So he has a hard time letting things go, which makes total sense. And there’s never any judgment here.
He’s been in his apartment for a long time, and likes to hold onto belongings to combat his childhood memories of being without what he needed.
And this is actually very common for people who grew up poor and then acquired wealth at a later age.
When I go to visit my dad in his apartment, it just drives me crazy. I’m notorious and I have a reputation in my family with my friends for throwing things out. I hate clutter and I want everything organized. I want everything in its place and I cannot stand holding on to things that don’t serve me.
Because I formed this habit when I was married to my now ex-husband who suffers from addiction.
I formed the habit that I’m about to teach you of clearing away the unnecessary crap, so that we can make space to breathe.
We need space to heal. It’s this physical space that needs to be clean. When we look around, open drawers, go to closets, or walk into rooms we need to see and feel organization. We need to have order. And find a calm environment everywhere we are.
Having that white space, that clean, open space will bring us joy and peace. It will give us space to process the chaos that comes with living with someone suffering from addiction. The last thing we need is beating ourselves up about all the cleaning that needs to be done or the fact that we can’t find something that we’re looking for. When we can find it, and the spaces are clean, it’s a small win worth celebrating.
So let’s go back to my dad. I used to visit him in New York, and I would walk into his apartment and it would just be clutter everywhere. And I remember being pregnant with Henry, very pregnant with Henry. I was hugely pregnant, like gained 70 pounds pregnant.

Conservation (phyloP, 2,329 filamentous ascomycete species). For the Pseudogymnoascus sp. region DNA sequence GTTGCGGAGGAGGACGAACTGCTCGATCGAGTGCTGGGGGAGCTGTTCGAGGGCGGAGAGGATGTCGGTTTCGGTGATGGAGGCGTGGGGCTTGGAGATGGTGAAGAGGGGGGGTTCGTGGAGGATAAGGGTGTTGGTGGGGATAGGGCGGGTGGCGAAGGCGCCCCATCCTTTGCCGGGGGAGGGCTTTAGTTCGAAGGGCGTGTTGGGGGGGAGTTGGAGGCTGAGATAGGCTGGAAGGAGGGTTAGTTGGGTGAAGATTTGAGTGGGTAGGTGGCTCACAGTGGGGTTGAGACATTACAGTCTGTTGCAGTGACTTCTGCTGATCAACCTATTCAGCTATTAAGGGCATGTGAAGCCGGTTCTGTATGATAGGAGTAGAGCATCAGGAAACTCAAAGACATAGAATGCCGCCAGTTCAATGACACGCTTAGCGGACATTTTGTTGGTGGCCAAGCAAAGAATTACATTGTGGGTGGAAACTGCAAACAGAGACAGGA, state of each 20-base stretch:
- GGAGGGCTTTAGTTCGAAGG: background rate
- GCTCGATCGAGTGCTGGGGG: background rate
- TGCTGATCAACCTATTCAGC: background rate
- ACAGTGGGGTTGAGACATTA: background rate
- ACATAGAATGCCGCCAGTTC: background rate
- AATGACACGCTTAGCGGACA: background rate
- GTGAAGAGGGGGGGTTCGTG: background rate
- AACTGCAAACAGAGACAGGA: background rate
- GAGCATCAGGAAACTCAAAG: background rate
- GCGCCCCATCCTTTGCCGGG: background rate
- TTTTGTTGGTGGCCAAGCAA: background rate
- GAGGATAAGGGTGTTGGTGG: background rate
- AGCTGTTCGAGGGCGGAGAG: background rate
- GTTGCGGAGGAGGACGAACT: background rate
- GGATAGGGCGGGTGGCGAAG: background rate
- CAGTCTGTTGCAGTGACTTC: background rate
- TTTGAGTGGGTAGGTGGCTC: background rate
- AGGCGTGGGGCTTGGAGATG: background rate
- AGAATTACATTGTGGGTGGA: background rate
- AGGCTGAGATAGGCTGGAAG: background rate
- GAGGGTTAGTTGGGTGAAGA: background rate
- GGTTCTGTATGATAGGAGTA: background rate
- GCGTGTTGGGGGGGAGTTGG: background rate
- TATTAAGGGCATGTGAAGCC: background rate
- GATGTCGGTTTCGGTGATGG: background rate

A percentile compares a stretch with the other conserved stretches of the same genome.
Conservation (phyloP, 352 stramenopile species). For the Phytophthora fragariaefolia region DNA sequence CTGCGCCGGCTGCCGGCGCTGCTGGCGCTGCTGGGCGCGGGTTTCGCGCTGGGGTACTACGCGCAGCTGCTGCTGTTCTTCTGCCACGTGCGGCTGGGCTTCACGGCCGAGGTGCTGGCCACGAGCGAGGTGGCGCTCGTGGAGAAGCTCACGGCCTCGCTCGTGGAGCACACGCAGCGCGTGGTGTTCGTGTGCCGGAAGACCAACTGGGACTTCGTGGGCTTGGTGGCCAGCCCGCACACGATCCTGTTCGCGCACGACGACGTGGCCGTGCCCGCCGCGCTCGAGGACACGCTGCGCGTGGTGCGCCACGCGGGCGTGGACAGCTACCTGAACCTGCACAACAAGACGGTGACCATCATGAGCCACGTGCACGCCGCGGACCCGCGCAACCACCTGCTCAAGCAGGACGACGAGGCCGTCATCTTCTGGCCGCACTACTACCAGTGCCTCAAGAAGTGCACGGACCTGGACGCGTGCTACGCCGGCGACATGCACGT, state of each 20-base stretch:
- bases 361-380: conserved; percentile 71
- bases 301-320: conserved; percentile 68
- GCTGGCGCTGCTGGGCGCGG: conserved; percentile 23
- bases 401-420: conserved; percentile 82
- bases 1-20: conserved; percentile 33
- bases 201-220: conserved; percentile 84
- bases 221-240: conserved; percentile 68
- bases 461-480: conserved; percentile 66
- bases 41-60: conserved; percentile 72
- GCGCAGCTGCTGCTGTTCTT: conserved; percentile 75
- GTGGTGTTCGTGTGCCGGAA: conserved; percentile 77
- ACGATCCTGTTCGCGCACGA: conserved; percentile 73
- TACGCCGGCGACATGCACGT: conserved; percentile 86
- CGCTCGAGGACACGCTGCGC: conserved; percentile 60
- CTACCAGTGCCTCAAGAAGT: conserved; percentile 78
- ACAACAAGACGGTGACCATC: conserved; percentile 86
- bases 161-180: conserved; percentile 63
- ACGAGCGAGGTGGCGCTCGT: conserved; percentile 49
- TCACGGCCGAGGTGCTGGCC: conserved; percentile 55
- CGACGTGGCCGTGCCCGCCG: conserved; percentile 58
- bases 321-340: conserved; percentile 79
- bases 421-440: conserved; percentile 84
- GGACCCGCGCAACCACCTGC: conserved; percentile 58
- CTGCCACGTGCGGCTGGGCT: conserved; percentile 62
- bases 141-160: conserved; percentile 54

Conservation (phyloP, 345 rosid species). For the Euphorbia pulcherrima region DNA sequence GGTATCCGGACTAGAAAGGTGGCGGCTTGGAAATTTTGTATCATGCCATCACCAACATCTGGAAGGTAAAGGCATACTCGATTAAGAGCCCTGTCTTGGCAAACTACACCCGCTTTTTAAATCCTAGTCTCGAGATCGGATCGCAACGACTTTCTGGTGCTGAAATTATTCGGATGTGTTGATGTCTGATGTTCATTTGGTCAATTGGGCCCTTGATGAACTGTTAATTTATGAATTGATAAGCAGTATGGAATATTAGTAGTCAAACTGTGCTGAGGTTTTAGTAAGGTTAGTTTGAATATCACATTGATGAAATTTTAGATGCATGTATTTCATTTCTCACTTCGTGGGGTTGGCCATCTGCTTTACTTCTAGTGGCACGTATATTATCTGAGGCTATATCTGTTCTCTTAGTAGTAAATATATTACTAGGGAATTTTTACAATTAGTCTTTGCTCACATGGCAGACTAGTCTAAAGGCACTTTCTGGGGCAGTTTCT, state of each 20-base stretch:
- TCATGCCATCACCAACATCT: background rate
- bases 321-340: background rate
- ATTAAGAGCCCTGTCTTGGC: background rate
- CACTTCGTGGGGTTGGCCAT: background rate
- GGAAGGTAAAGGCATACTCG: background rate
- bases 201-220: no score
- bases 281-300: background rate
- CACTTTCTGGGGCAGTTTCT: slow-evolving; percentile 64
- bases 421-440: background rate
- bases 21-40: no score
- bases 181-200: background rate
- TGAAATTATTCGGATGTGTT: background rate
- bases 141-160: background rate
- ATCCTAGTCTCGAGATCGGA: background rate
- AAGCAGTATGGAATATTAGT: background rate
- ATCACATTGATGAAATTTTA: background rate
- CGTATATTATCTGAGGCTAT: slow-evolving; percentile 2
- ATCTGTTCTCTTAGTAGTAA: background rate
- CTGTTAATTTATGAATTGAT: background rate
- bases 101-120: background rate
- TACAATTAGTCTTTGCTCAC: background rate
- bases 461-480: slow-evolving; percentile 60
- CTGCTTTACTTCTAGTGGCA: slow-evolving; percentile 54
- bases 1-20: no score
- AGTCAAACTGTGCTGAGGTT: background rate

So I flew to my dad’s in New York when I was seven months pregnant and said, “I can’t stand this anymore. You need to leave and you need to let me do my magic on your apartment. And you need to give me full permission to go through your stuff and decide what you need and what to donate.”
And my dad, being the trooper that he is, and incredibly trusting said, “Okay.”
So my husband and I made a plan to go through my dad’s apartment in phases to help him get organized. Phase One was donate or throw out. We went through every inch of his apartment.
We went through everything: bedding, books, clothing, soap in the dishwasher, plates. In the kitchen we even went through the takeout utensils and the sushi chopsticks. All the frozen food that had been in the freezer sitting there for a year, the 12 bottles of shampoo when only one is needed, the clothing that hadn’t been worn in months. Even photographs. We don’t need 1000 photographs, pick your favorite hundred or 200, whatever, then get rid of them or put them in an envelope and mail them to family members. I worked really hard.
He was so grateful, but I made one mistake that he will not let me live down. I threw away his three-hole punch. He is still upset that I threw away his three-hole punch.
So Phase One was complete, and that felt really good and he still wasn’t allowed to come home after that.
He was staying in a hotel until we were finished.
In Phase Two we donated all his furniture. Everything that he had in there, we moved out and donated. We ordered all new furniture from Pottery Barn. We also had the apartment painted and regrouted, all of this. Everything was refreshed and new.
My dad came back home to his apartment, and for years, he thanked me because it was so emotional.
He said, “Michelle, I have not been able to invite people back to my apartment because I’ve been kind of ashamed and embarrassed. And now, I want everybody, all my friends to come to my apartment and see the work. I’m so proud of it. I’m so happy.”